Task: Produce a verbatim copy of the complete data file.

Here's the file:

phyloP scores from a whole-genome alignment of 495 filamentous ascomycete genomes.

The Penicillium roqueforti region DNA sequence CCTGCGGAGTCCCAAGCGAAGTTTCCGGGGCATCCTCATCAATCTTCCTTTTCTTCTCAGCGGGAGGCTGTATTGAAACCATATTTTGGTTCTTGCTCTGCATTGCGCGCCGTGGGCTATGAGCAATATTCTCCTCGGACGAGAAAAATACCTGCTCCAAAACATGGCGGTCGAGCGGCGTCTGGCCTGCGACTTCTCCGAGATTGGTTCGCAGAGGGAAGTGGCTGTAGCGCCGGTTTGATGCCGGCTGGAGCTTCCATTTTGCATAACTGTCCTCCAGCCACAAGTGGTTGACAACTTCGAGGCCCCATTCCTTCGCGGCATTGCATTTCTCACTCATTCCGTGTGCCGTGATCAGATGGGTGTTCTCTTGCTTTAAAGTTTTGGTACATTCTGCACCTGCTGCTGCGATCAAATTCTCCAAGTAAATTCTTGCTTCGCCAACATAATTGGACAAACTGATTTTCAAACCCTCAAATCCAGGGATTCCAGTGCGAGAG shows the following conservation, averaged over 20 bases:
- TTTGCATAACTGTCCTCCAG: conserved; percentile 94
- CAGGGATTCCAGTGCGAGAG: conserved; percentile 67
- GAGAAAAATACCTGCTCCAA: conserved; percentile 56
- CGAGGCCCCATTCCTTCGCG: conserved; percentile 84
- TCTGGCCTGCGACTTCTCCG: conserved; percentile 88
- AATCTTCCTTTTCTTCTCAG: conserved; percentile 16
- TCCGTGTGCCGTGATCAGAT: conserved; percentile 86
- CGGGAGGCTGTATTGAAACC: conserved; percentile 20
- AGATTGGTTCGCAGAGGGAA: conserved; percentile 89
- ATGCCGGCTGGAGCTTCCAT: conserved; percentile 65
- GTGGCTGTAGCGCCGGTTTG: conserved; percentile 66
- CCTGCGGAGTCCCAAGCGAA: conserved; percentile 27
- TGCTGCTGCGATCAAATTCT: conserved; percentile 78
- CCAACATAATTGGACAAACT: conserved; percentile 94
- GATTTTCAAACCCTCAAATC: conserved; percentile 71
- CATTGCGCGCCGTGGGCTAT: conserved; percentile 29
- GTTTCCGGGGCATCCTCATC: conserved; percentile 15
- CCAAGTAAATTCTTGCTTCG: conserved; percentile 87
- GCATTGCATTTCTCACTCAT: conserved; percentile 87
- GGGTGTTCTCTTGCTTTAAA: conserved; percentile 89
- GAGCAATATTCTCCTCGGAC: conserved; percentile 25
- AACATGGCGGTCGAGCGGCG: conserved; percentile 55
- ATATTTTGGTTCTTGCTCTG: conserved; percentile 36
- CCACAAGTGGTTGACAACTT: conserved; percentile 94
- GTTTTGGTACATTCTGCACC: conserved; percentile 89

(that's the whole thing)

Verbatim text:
phyloP scores from a whole-genome alignment of 495 filamentous ascomycete genomes.

The Penicillium roqueforti region DNA sequence CCTGCGGAGTCCCAAGCGAAGTTTCCGGGGCATCCTCATCAATCTTCCTTTTCTTCTCAGCGGGAGGCTGTATTGAAACCATATTTTGGTTCTTGCTCTGCATTGCGCGCCGTGGGCTATGAGCAATATTCTCCTCGGACGAGAAAAATACCTGCTCCAAAACATGGCGGTCGAGCGGCGTCTGGCCTGCGACTTCTCCGAGATTGGTTCGCAGAGGGAAGTGGCTGTAGCGCCGGTTTGATGCCGGCTGGAGCTTCCATTTTGCATAACTGTCCTCCAGCCACAAGTGGTTGACAACTTCGAGGCCCCATTCCTTCGCGGCATTGCATTTCTCACTCATTCCGTGTGCCGTGATCAGATGGGTGTTCTCTTGCTTTAAAGTTTTGGTACATTCTGCACCTGCTGCTGCGATCAAATTCTCCAAGTAAATTCTTGCTTCGCCAACATAATTGGACAAACTGATTTTCAAACCCTCAAATCCAGGGATTCCAGTGCGAGAG shows the following conservation, averaged over 20 bases:
- TTTGCATAACTGTCCTCCAG: conserved; percentile 94
- CAGGGATTCCAGTGCGAGAG: conserved; percentile 67
- GAGAAAAATACCTGCTCCAA: conserved; percentile 56
- CGAGGCCCCATTCCTTCGCG: conserved; percentile 84
- TCTGGCCTGCGACTTCTCCG: conserved; percentile 88
- AATCTTCCTTTTCTTCTCAG: conserved; percentile 16
- TCCGTGTGCCGTGATCAGAT: conserved; percentile 86
- CGGGAGGCTGTATTGAAACC: conserved; percentile 20
- AGATTGGTTCGCAGAGGGAA: conserved; percentile 89
- ATGCCGGCTGGAGCTTCCAT: conserved; percentile 65
- GTGGCTGTAGCGCCGGTTTG: conserved; percentile 66
- CCTGCGGAGTCCCAAGCGAA: conserved; percentile 27
- TGCTGCTGCGATCAAATTCT: conserved; percentile 78
- CCAACATAATTGGACAAACT: conserved; percentile 94
- GATTTTCAAACCCTCAAATC: conserved; percentile 71
- CATTGCGCGCCGTGGGCTAT: conserved; percentile 29
- GTTTCCGGGGCATCCTCATC: conserved; percentile 15
- CCAAGTAAATTCTTGCTTCG: conserved; percentile 87
- GCATTGCATTTCTCACTCAT: conserved; percentile 87
- GGGTGTTCTCTTGCTTTAAA: conserved; percentile 89
- GAGCAATATTCTCCTCGGAC: conserved; percentile 25
- AACATGGCGGTCGAGCGGCG: conserved; percentile 55
- ATATTTTGGTTCTTGCTCTG: conserved; percentile 36
- CCACAAGTGGTTGACAACTT: conserved; percentile 94
- GTTTTGGTACATTCTGCACC: conserved; percentile 89